We take a look at Sprint’s most powerful phone yet. Is the Power Network any more powerful with this powerful phone? Read more to find out, and see how it stacks up against the Sanyo M1 (previously reviewed).
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The Samsung M610 is meant to replace the Samsung A900 as the highest-end of Samsung’s lineup. Modeled after the A900, the Samsung M610 inherits much of its design and function based on the A900. As such, it makes some significant improvements based on feedback from problems with the A900, and also carries over some of its flaws. Because of this, we’ll be comparing the two devices throughout the review.
The M610 builds on the A900 by adding Bluetooth 2.0 and a microSD card slot. It also improves the display with a larger 2-inch version, and replaces the external TFT LCD display with a 2-line OLED display.
We also noticed, much to our dismay, that Samsung again replaced the data port on the device. The new data port corresponds with other new devices such as the BlackJack and A707 (SYNC) on Cingular. With mini-USB becoming more and more of a standard (endorsed by Motorola, HTC, and others), this change results as a net-negative for the device. When the competition never makes customers buy new accessories… we can’t overlook the disparity.
First Impressions, Basic Phone Functionality
Coming from a Samsung A900, the device has some great changes, and some not-so-great changes. The phone’s material is no longer cheap plastic, but grip-friendly plastic as seen on other mainstream phones. This makes the phone much less likely to slip out of your hand, and also less likely to have cosmetic paint loss. Another welcome change is the microSD slot, something that the A900 was universally attacked for lacking. Having no significant mass storage beyond a paltry 52 MB… the front-facing MP3 controls didn’t get much use.
Unfortunately, Samsung engineers apparently thought that the lack of memory meant that people didn’t want to use the functions that the A900 had on the front. While an OLED display was nice, it isn’t as nice as being able to watch Live TV with the flip closed. It isn’t as nice as having front-facing MP3 controls. It isn’t as nice as the Sanyo M1.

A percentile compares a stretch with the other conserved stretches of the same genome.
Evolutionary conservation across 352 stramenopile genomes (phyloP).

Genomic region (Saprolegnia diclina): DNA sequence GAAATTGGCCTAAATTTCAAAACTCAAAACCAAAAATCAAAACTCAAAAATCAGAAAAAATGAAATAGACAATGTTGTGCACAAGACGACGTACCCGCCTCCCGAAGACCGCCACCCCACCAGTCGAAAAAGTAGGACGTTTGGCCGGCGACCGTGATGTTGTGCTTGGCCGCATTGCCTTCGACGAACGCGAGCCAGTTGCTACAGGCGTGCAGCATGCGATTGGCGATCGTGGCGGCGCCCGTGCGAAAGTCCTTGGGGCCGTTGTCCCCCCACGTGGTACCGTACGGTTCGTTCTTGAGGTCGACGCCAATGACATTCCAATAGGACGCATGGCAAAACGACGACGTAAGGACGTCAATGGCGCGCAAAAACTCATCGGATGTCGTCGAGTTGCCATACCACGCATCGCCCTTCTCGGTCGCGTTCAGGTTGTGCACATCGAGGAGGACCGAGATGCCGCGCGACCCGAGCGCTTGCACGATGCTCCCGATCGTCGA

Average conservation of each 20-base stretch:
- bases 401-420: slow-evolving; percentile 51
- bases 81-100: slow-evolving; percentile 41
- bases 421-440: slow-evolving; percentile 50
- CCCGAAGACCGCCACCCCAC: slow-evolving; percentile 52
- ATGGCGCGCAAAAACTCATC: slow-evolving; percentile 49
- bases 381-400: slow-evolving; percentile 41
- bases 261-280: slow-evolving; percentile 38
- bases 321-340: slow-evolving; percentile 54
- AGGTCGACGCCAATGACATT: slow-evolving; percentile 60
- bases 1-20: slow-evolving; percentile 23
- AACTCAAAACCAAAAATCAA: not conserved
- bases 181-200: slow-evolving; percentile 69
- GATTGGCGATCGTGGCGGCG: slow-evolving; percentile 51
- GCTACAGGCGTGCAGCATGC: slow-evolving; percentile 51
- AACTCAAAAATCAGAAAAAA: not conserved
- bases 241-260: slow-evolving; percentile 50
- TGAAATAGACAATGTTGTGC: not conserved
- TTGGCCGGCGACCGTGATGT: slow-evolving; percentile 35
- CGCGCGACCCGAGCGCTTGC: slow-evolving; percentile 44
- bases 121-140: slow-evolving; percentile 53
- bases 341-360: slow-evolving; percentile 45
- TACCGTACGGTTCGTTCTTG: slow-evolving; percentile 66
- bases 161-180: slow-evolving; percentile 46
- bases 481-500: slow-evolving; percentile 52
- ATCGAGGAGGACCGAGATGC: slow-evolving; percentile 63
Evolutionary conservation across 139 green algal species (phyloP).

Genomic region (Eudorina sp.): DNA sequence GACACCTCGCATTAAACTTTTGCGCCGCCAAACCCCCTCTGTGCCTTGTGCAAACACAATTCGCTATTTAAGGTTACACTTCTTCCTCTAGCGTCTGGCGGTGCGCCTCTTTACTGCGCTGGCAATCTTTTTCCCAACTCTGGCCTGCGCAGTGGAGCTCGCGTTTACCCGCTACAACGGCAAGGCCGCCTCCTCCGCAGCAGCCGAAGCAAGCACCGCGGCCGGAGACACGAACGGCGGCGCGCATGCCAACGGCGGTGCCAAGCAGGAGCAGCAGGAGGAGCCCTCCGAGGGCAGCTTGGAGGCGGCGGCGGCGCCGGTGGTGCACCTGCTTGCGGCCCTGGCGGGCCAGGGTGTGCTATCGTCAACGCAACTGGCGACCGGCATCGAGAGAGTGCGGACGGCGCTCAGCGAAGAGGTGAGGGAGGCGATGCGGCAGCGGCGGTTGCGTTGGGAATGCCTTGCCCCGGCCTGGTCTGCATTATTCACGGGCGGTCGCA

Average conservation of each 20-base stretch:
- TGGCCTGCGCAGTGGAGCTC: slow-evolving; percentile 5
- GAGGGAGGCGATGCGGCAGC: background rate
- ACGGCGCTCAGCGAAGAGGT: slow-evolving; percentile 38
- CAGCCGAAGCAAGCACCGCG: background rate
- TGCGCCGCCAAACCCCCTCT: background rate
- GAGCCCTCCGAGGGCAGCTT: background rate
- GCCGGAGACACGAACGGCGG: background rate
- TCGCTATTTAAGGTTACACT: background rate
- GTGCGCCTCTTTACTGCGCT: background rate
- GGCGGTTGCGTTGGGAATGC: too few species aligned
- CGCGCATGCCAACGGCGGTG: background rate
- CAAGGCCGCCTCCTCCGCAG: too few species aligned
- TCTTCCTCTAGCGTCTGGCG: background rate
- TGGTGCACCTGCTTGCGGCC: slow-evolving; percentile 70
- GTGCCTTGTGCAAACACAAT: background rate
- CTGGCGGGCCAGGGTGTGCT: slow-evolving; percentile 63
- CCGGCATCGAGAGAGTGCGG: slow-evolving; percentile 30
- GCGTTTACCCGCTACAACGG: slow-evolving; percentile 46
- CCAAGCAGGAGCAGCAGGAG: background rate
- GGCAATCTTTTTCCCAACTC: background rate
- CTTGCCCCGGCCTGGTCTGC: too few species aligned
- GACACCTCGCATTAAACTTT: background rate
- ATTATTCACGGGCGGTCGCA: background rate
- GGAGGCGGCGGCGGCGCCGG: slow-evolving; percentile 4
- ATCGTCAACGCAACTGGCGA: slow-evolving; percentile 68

Samsung usually has the basics handled, and the M610 is no exception. Reception performs well in standard and fringe areas. Audio quality is also of high quality, beating the M1. The phone’s speakerphone also works fine, though enabling it can be a bit quirky at times. When you tap the speakerphone during the beginning of a call, it won’t always enable until well into the call (meaning, you have to try again and again to enable the speakerphone… not good when driving).
Advanced Phone Functionality
The A900 had stepped away from Samsung’s past tradition of great hardware marred by buggy software. Thankfully, the M610 continues this tradition. The M610 is relatively bug free in higher-order features (Web, Java, etc). MI-UI performance on the device is excellent… if you don’t like uiOne, you really can make it go away. Samsung’s user interface is not inhibited in any way… something that Verizon customers have to put up with on a daily basis with the draconian VZW UI.
However, there are some high end features that are absent. Still no ReadyLink. That’s starting to be a pain in Samsung’s side considering the Sanyo M1 takes advantage of being both a high end phone, and a high end phone that has Push to Talk.
Music playback is simple and works well with microSD. A2DP support is excellent, especially for a first-generation A2DP product from Samsung. Bluetooth file transfers is as before.